Not everyone infected with the virus that causes mono (Epstein-Barr virus, or EBV) has symptoms. This is especially true for young children, who may have a fever but no other symptoms. People ages 15 to 24 are most likely to have obvious symptoms.1
The most common symptoms of mono are:
- Fever, which may range from 101°F (38.3°C) to 104°F (40°C), and chills.
- Sore throat, often with white patches on the tonsils (which may look like strep throat).
- Swollen lymph nodes all over the body, especially the lymph nodes in the neck .
- Swollen tonsils.
- Headache or body aches.
- Fatigue and a lack of energy.
- Loss of appetite.
- Pain in the upper left part of the abdomen, which may mean that the spleen has become enlarged.
These symptoms usually get better in about 1 or 2 months.
You can get a rash if you take the antibiotics amoxicillin or ampicillin when you have mono. These antibiotics are often prescribed for other causes of sore throat, such as strep throat, and might be prescribed for you before the doctor knows you have mono. The rash is not an allergic reaction.2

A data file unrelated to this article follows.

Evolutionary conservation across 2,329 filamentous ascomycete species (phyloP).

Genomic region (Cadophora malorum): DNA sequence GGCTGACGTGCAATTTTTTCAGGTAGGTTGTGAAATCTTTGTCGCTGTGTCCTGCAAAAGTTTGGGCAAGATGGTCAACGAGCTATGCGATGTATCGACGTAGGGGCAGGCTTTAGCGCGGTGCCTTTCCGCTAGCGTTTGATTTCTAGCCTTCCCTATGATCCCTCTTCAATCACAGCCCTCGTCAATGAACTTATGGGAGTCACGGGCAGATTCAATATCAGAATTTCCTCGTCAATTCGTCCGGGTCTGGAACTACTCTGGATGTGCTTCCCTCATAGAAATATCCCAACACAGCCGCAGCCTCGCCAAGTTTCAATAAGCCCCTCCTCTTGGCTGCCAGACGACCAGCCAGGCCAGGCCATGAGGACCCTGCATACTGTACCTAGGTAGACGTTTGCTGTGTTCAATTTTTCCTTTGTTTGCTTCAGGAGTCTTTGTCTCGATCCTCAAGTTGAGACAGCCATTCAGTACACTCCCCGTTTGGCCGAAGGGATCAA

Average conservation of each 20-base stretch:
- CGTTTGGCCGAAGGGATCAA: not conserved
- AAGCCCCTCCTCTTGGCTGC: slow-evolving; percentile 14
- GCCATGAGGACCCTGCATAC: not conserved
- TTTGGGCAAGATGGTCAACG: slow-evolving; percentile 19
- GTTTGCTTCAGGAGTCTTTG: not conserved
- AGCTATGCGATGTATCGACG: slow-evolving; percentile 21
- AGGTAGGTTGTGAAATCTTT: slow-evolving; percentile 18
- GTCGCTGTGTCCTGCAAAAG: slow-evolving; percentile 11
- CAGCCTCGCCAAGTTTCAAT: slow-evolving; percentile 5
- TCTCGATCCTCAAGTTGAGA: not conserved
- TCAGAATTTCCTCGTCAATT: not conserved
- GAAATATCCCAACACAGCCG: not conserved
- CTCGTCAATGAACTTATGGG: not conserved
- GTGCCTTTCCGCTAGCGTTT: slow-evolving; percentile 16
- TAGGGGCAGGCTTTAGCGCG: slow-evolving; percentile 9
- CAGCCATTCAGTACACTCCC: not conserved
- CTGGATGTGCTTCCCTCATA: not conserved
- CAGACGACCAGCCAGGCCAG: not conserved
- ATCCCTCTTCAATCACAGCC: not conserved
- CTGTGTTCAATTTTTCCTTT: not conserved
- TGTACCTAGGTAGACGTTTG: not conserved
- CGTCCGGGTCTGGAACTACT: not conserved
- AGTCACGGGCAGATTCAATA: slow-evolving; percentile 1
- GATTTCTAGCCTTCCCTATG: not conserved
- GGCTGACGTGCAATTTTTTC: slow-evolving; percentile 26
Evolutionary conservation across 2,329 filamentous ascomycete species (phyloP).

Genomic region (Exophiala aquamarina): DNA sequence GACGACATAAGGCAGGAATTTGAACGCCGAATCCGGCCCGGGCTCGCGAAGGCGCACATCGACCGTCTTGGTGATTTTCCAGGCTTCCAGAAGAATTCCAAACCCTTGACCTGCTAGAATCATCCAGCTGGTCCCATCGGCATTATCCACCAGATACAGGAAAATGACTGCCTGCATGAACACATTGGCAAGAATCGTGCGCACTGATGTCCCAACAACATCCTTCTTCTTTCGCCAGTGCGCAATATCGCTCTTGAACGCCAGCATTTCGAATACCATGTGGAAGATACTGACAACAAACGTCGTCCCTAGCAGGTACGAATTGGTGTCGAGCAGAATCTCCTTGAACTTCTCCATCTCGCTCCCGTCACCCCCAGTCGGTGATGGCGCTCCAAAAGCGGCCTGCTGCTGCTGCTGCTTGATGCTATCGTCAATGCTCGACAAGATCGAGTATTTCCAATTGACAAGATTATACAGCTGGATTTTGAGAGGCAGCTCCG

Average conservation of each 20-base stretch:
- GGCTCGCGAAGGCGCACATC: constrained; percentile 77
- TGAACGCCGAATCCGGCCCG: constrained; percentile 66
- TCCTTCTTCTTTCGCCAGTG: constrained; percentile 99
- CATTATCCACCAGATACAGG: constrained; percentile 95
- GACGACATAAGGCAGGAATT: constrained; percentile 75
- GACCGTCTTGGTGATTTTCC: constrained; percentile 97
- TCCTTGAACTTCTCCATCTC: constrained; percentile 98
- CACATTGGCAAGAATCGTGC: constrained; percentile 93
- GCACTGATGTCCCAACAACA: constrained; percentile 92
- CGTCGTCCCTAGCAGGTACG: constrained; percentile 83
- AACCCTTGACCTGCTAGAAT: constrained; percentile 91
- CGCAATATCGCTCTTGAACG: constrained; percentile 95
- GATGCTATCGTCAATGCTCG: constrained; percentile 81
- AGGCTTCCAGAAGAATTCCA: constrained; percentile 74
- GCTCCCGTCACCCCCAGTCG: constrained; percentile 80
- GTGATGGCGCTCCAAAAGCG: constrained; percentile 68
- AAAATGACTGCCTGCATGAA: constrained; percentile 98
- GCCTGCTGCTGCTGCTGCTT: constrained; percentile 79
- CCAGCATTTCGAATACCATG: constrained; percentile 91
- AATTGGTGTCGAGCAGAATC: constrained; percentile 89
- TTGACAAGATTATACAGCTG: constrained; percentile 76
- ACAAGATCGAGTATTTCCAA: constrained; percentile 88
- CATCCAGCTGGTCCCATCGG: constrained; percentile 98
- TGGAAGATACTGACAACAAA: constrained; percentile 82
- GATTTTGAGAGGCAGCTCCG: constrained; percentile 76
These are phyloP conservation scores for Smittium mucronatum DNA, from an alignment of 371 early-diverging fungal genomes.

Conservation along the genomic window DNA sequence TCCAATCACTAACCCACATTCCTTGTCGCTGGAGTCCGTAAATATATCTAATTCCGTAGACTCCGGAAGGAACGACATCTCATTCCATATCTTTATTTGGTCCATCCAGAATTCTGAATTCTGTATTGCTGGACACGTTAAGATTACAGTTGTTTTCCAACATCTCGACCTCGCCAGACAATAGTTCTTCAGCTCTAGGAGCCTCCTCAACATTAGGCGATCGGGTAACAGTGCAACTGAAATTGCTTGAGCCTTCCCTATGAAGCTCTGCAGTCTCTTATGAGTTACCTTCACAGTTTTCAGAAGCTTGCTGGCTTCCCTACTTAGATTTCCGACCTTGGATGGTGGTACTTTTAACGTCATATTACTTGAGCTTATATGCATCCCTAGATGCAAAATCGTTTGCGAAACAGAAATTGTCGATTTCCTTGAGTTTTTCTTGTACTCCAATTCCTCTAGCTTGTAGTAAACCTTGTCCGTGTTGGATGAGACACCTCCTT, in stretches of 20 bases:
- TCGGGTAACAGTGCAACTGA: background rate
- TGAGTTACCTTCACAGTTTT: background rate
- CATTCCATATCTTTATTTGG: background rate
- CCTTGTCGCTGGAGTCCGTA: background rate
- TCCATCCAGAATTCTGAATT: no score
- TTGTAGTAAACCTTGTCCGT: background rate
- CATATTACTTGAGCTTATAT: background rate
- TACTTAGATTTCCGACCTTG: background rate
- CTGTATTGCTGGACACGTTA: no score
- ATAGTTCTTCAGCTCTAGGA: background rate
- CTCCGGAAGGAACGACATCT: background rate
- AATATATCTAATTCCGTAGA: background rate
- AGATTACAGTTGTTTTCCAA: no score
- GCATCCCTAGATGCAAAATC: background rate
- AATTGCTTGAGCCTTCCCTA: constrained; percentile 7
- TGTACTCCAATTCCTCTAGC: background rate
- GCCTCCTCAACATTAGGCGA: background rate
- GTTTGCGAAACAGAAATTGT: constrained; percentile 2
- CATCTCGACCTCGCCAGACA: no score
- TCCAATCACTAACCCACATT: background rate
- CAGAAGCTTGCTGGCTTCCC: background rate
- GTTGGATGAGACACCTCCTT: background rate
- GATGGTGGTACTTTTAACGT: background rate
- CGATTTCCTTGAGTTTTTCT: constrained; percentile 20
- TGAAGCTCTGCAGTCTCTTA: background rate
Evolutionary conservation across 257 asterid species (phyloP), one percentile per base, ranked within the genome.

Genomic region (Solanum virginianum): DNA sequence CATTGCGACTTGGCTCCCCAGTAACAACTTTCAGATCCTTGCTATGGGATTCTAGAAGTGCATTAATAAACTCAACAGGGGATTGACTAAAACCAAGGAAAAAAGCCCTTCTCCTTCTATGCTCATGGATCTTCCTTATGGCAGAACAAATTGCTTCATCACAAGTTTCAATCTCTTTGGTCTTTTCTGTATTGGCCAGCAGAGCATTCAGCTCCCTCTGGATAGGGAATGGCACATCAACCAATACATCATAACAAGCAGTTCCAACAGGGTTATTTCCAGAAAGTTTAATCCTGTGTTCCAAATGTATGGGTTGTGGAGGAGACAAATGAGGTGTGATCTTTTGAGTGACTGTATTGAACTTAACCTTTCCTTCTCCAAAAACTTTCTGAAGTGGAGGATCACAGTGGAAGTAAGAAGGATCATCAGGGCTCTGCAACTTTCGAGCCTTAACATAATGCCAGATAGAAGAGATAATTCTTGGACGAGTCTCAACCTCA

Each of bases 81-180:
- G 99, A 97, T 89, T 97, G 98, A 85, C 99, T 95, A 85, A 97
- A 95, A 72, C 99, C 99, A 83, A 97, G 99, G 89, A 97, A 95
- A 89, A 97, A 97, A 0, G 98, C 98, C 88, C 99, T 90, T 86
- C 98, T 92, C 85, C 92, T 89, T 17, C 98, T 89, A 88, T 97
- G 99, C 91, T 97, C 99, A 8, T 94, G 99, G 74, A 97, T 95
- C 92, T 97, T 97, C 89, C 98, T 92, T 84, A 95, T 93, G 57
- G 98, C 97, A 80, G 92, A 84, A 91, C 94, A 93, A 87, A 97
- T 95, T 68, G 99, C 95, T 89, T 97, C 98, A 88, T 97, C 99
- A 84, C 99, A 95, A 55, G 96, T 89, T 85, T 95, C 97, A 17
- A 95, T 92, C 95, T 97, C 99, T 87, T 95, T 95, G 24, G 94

Mono may cause your spleen to swell to 2 or 3 times its normal size. An enlarged spleen occurs in up to 75 out of 100 people who have mono.3 A blow to the abdomen can cause an enlarged spleen to rupture. To reduce this risk, avoid heavy lifting and contact sports for several weeks after you become ill with mono or until your doctor says it is safe. In very rare cases, the spleen may rupture on its own.
Symptoms of mono can be more severe and last longer in people who have an impaired immune system or a rare genetic condition called X-linked lymphoproliferative syndrome.
The symptoms of infectious mononucleosis, such as a sore throat and fever, also are found in many other conditions.